Google has ousted CEO Eric Schmidt and replaced him with co-founder Larry Page.
Schmidt, who was both chairman and CEO, will be shifted upstairs and round the corner in April into a newly-created post of executive chairman.
The news was delivered along with Google's quarterly results last night in which the advertising company's fourth-quarter profit was reported to be up by 29 per cent to $2.54 billion, or $7.81 a share.
Google was founded in 1998 by Page and chum Sergey Brin when they were both students at Stanford University. Schmidt was drafted in as CEO in August 2001, having joined the company in March of that year as chairman of the board.
Already an experienced CEO, having risen at Sun Microsystems to become chief technology officer, Schmidt took over as CEO of Novell in 1997 before moving to Google. He was undoubtedly hired to oversee the search engine giant's massive expansion into almost every corner of the Web.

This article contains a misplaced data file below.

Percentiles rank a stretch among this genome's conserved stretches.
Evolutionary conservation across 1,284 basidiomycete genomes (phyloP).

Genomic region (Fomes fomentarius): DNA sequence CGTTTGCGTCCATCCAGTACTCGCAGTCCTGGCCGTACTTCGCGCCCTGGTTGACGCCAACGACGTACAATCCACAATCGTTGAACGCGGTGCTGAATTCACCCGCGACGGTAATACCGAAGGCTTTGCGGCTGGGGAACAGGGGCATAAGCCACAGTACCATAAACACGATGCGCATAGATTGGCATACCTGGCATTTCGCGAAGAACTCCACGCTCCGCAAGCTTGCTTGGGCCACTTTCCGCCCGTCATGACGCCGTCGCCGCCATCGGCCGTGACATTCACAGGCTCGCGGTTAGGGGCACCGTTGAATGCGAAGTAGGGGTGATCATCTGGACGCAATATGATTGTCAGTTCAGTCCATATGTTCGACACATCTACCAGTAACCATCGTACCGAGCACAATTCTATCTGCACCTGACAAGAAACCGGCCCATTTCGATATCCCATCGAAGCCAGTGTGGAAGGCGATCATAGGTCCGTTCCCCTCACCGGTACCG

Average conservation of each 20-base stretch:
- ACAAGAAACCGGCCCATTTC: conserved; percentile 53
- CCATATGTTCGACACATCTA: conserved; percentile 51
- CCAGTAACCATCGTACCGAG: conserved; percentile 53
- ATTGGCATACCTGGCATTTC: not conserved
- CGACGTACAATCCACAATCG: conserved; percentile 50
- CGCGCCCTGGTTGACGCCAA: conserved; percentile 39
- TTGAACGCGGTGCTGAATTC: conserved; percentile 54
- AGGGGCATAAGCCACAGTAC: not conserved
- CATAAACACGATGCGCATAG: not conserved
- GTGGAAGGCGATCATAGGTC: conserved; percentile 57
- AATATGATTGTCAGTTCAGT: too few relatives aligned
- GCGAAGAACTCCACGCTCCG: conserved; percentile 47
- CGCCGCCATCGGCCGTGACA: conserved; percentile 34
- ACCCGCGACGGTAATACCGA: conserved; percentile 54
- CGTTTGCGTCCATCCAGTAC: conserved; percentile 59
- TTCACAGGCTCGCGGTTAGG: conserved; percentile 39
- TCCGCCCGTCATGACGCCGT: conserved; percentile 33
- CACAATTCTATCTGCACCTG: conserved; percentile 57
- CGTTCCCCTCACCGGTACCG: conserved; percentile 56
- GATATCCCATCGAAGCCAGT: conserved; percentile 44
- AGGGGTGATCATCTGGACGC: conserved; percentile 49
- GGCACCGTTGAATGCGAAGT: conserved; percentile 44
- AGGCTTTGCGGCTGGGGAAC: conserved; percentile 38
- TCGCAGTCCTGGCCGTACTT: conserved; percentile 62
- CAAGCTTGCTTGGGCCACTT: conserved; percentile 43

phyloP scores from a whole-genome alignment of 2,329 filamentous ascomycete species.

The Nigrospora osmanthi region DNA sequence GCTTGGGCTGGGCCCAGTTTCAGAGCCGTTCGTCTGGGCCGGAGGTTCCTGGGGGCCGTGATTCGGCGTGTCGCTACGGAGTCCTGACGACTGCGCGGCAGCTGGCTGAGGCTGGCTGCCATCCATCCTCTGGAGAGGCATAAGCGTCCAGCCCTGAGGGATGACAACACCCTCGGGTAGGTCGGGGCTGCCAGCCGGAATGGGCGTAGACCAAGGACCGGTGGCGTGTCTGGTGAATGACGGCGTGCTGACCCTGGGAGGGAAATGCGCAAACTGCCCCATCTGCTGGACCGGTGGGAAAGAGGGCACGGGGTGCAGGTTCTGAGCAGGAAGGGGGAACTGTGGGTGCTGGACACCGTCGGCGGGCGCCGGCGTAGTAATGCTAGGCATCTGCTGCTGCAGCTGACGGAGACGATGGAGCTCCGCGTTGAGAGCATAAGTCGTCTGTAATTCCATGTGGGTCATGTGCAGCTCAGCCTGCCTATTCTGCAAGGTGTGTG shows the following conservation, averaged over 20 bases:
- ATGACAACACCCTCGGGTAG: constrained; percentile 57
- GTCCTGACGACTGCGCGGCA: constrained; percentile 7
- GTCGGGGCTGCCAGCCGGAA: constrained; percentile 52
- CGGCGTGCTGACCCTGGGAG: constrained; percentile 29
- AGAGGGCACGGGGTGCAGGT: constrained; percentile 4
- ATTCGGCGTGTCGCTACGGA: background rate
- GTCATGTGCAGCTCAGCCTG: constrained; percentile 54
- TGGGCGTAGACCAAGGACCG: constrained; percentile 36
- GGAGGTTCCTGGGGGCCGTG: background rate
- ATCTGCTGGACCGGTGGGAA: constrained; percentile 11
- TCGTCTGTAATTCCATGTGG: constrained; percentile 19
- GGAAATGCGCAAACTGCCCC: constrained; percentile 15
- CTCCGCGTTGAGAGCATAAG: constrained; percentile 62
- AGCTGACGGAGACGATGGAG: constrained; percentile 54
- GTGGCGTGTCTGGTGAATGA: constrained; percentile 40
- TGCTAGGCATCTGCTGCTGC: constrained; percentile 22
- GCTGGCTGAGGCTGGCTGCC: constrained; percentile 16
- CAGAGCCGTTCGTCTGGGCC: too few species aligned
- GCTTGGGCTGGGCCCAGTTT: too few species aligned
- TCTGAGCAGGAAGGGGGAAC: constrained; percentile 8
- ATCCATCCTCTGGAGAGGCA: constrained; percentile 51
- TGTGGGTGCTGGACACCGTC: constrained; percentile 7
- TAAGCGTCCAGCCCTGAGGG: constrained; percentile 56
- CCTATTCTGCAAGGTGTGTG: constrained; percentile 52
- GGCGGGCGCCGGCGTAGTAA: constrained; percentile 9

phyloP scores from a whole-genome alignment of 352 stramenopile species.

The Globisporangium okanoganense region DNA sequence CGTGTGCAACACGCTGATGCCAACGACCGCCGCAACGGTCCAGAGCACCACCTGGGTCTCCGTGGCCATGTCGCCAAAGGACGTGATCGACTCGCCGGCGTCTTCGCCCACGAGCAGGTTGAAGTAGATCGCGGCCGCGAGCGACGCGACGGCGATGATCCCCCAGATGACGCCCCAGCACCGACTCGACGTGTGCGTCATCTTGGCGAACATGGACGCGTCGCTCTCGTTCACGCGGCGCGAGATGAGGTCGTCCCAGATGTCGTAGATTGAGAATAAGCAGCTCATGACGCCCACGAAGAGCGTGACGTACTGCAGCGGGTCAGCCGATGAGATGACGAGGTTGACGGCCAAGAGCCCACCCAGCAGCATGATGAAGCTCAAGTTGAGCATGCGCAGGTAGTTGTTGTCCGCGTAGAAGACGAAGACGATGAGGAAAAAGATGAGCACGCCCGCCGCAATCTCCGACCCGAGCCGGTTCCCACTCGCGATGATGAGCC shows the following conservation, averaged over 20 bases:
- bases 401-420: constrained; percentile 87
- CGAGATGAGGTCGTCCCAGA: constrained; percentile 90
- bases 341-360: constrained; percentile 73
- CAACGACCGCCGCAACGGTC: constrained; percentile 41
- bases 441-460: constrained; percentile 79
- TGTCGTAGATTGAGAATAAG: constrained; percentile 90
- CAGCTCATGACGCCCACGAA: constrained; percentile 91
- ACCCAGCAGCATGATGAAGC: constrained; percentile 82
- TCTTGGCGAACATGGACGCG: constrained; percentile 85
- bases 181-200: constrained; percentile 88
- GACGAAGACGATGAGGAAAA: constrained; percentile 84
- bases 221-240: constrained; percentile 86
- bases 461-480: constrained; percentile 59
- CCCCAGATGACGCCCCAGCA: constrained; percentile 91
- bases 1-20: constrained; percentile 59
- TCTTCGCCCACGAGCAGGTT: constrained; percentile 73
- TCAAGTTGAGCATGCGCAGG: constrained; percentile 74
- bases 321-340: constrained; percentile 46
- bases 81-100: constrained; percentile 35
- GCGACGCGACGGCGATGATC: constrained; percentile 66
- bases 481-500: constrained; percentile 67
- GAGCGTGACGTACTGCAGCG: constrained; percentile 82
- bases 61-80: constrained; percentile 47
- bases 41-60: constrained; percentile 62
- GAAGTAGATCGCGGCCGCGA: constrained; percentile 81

"Day-to-day adult supervision no longer needed!" Schmidt tweeted on Twitter account as the news broke. Talking up his new role as executive chairman, he has sought to paint it as glamorous. "Stepping up as Exec Chairman. New to-do’s: London-Monday. Munich-Tues. Zurich-Wed. Davos-Thurs….", he twitted just hours ago.
In a press release, Page praised Schmidt, saying he had done "an outstanding job leading Google for the last decade."